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What is the length of the apogalacticon and perigalacticon of the Sun and Milky Way? The general terms seem to be apoapsis and periapsis.

My greatest efforts at Googling have failed miserably. If you can provide references as well, please do!

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According to this website we need another 15 million years to the perigalacticon.

Recall the Sun's motion ... 30 degrees toward the galactic centre from circular motion, and 23 degrees upward out of the galactic plane. We will be at perigalacticon (closest to the nucleus) in 15 million years. At apogalacticon the Sun is seven percent farther out.

During the galactic year of about 250 million years our solar system isn't orbiting on a Kepler ellipse around the galactic center, but instead oscillating up and down the galactic plane.

This vertical oscillation cycles at 3.5 times per galactic year.

We are now about 27,000 lightyears away from the galactic center, close to the perigalacticon. The difference between apogalacticon and perigalacticon is a little more than 4,000 lightyears (15% of 27,000 lightyears). The 15% number is calculated from the 7% eccentricity of the orbit by $1.07/0.93=1.15~~$ according to the definition of eccentricity, and Kepler's 1st law.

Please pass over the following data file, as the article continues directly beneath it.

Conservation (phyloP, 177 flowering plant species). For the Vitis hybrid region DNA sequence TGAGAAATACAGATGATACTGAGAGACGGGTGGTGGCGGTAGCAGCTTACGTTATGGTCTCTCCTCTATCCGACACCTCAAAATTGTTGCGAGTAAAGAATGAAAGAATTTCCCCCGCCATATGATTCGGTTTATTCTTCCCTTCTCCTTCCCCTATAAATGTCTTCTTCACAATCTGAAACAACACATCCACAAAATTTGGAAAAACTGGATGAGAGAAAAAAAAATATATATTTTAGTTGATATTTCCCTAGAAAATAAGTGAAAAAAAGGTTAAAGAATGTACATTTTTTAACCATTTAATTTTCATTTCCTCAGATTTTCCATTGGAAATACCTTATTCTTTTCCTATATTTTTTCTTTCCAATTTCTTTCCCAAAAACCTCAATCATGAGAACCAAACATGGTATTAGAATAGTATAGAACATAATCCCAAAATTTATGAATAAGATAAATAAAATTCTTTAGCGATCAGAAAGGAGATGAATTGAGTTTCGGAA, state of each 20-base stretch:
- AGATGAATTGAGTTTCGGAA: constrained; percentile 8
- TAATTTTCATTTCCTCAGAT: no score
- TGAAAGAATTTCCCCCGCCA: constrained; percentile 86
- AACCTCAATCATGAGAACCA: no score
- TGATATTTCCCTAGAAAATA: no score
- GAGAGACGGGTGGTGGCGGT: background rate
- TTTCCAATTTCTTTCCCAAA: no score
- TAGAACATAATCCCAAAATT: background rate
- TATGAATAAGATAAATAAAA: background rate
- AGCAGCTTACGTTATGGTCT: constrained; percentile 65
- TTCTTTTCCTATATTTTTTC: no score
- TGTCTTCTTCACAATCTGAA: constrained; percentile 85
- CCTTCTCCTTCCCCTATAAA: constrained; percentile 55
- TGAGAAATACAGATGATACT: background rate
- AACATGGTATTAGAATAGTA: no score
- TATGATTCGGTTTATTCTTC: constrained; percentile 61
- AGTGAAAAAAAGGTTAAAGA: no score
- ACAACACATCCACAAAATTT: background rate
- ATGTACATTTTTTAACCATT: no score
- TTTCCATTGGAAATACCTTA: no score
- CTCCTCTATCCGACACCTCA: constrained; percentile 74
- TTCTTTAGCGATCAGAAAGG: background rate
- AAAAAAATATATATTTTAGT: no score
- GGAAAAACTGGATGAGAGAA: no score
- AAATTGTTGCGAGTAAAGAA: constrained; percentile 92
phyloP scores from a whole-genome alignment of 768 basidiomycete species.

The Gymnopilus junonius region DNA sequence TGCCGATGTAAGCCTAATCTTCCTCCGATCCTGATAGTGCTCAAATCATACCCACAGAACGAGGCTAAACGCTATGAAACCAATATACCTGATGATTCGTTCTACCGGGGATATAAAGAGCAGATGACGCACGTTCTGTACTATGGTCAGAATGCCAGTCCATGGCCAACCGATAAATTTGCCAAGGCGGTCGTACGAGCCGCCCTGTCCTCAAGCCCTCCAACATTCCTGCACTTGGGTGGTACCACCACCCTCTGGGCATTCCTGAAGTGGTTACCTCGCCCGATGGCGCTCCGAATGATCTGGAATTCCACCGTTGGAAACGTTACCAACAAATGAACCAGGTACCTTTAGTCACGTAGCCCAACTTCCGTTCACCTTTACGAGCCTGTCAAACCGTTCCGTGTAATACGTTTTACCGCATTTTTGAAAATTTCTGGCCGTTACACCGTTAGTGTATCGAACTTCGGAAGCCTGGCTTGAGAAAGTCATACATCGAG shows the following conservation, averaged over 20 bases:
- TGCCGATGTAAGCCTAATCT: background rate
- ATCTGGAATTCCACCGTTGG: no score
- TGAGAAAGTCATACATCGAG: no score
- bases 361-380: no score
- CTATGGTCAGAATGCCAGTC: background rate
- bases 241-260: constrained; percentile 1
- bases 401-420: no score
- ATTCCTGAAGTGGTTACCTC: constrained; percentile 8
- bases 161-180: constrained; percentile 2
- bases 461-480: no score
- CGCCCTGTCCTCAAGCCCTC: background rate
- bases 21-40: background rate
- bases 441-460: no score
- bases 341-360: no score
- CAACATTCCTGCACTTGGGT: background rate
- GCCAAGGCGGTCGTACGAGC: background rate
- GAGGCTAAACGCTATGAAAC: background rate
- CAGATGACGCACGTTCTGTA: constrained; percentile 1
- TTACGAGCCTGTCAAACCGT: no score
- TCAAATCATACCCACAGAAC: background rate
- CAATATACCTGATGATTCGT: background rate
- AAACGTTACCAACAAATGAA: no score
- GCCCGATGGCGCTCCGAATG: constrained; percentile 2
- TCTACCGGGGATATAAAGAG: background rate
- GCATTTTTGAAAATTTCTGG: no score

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So then the apogalacticon would be 27,000 * 1.07 ≈ 29,000 light years and the perigalacticon would be 27,000 * 0.93 ≈ 25,000 light years. This appears to be consistent with the difference of 4,000 light years. Are these results correct? It seems like it was too easy since the constant ±7% is being applied to our current position as opposed to calculating this from the entire orbit. –  pyrospade Mar 2 at 17:22
    
We are close to the perihelion, so it's more like between about 27,000 (perigalacticon) and 31,000 lightyears (apogalacticon), but with measurement errors of about 1,000 lightyears. Hence it might also be between 28,000 and 32,000 lightyears. –  Gerald Mar 2 at 19:35

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